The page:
Manufacturer's Suggested Retail Price (MSRP), also known as "sticker" price, is a recommended selling price that automakers give a new car that is above the invoice price paid by the dealer. It is a price that does not include any options that can be added to a particular car style. When shown as a range, the prices are starting MSRPs, without options, for multiple styles for that model.
This price range reflects the Kelley Blue Book Suggested Retail value for all trim levels, but not necessarily all available options.
The Kelley Blue Book Suggested Retail value represents the amount an auto dealer might ask for a specific vehicle; the actual sale price will vary. A vehicle's popularity, condition, warranty, color and local market conditions are factors involved in determining a final price. The retail value is not a trade-in or private party value.
The Suggested Retail value assumes that the vehicle has been fully reconditioned and has a clean title history. The Suggested Retail value also allows for advertising, sales commissions, insurance and other costs of doing business as a dealer. Most vehicles offered at this price have passed an inspection, and some may carry a warranty. Vehicle mileage is assumed to be normal or below normal.
Best Bets get average or better mpg, have average or better reliability, good crash-test ratings, and our experts' recommendations.
By Jim Mateja
July 28, 1996
The Isuzu Trooper is not your father's Oldsmobile, but it came close. When Olds was looking for a sport-utility vehicle to call its own rather than continuing to share the Blazer platform with Chevrolet, it sought out
Isuzu. Isuzu produces the compact Rodeo sport-ute, one of the best of that breed, so Olds figured it might do well to join forces with Isuzu to provide it with a sport-utility. But rather than a version of the compact Rodeo, Olds considered
a version of the much larger Isuzu Trooper. Currency fluctuations being as they may, the yen went wild against the dollar and an Olds Trooper became an expensive proposition--much more costly than an Olds Blazer named Bravada. So Olds
went the Blazer route and Isuzu found a customer in Honda, which opted to enter the luxury sport-ute market quickly by having Isuzu tinker with the Trooper to produce a leather rendition called the Acura SLX for Honda's luxury division. After
testing the Acura SLX and the Isuzu Trooper, we can safely say that Olds made a wise decision. Rodeo is a wonder machine. Trooper is a trouper in that it that plods along. We tested the top-of-the-line 1996 Trooper SE with four-wheel-drive.
It's a big machine--a giant, in fact. In the parking lot, it seems to block the sun. That's one of its problems. It stands tall and you feel the height behind the wheel when taking a sharp corner or turn. Do so gingerly because the machine feels top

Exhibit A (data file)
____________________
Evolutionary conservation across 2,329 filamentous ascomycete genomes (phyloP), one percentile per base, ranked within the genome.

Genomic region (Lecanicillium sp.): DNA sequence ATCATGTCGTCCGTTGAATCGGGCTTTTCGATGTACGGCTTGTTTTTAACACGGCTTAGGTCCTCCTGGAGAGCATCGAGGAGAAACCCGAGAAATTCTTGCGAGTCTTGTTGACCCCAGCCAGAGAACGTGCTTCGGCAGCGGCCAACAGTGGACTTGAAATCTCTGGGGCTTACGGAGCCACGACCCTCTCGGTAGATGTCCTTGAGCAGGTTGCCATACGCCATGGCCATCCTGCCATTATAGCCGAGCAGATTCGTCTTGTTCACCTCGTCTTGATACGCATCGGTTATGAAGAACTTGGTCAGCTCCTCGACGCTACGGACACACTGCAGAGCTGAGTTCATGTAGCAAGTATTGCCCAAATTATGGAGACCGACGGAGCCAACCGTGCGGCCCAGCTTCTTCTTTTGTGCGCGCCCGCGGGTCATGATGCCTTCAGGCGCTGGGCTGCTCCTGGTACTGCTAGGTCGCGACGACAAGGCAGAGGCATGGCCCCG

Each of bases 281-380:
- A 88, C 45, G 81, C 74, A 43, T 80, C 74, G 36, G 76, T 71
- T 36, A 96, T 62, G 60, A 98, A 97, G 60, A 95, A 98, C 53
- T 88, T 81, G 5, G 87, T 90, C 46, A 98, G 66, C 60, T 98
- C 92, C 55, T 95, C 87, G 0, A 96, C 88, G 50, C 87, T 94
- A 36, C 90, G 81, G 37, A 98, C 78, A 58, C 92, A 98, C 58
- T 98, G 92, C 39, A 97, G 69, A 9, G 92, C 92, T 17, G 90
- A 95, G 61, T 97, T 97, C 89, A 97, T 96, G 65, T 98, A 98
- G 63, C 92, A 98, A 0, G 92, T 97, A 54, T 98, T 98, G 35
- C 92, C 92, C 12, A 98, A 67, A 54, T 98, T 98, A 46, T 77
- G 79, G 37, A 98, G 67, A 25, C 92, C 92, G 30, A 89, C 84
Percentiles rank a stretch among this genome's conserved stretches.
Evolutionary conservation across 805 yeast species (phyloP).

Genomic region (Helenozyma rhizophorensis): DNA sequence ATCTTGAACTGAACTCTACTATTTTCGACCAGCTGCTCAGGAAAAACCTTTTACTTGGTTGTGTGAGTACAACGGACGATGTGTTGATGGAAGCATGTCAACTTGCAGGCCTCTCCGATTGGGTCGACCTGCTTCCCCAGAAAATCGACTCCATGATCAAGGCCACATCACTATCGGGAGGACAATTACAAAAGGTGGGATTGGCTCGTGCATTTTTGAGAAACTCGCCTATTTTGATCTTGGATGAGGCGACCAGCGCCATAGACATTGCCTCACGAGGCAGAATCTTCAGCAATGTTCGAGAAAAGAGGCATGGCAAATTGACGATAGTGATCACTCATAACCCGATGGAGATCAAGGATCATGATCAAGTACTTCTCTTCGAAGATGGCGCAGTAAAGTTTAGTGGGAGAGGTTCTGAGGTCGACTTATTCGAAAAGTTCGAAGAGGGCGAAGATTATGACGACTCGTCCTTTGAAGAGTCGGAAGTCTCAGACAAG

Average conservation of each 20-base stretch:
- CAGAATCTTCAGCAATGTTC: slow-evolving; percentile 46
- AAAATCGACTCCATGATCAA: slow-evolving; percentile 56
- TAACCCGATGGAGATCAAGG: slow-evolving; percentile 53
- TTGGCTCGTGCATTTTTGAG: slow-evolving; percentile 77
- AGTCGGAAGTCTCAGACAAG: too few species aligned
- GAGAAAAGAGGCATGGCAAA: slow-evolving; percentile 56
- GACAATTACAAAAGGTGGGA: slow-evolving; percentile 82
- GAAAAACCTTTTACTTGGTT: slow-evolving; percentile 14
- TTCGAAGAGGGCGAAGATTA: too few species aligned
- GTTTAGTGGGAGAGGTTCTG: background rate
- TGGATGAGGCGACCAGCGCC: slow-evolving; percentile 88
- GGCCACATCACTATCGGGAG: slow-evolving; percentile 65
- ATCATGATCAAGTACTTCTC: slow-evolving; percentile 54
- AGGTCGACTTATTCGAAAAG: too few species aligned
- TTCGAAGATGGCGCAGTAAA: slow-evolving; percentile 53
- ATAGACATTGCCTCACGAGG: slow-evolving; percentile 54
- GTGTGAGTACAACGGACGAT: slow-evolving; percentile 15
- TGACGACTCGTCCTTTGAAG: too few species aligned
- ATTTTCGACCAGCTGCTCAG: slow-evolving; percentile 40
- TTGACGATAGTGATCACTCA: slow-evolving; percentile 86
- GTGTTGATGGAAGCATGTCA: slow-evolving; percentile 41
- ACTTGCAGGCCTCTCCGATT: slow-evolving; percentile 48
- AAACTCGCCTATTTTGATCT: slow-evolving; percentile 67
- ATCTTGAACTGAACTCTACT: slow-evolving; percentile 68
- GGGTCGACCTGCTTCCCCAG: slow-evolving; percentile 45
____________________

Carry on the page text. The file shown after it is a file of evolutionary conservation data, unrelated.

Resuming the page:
heavy. The 3.2-liter, 190-horsepower, V-6 comes up short in power and fuel economy. Resolve to be passed more than you pass. Sadly, usually when an engine sacrifices performance, it atones with an above-average fuel-economy rating. The Trooper
SE is rated at 15 miles per gallon city/18 m.p.g. highway. That's not atonement. On the plus side, the availability of four-wheel drive means all-season motoring. And the novel swing-out rear doors are functional. The wide left-side door has a
small right-side companion. You can slip 2x4s or a ladder in one door and close the other. Nice touch--except that the left-side door requires you to pull a metal bar near the hinge to close, raising the risk of pinched and/or dirty fingers. The
center console has built-in dual cupholders that serve as convenient change holders for the tollway. Base price is $38,500. Standard equipment in the SE includes leather, power-heated seats; fender flares with mud flaps; four-wheel anti-lock
brakes; power moonroof with sunshade; limited slip differential; and aluminum wheels, along with dual air bags. >> 1996 Isuzu Trooper SE Wheelbase: 108.7 inches Length: 178.9 inches Engine: 3.2-liter, 190-h.p., V-6 Transmission: 4-speed
automatic EPA mileage: 15 m.p.g. city/18 m.p.g. highway Base pr
ice: $38,500 Price as tested: $41,030. Includes $1,000 for air conditioning; $570 for power windows/door locks; $270 cruise control; $150 for AM/FM stereo with cassette and six speakers; $300 for split reclining rear seat; $30 for visor mirrors,
illuminated on passenger side; and $210 for power outside mirrors with defogger (you can order all these items in a preferred equipment package at a $1,000 discount). Add $445 for freight. Pluses: Big hauler with 4WD off-road or snowy-road security.
Swing-out rear doors allow you to haul a ladder more easily than with a hatchlid. Roomy interior. Minuses: Feels top heavy in corners. Mileage is nothing to write home about unless you write to Amoco. Styling a bit bleak. The V-6 could use some muscle.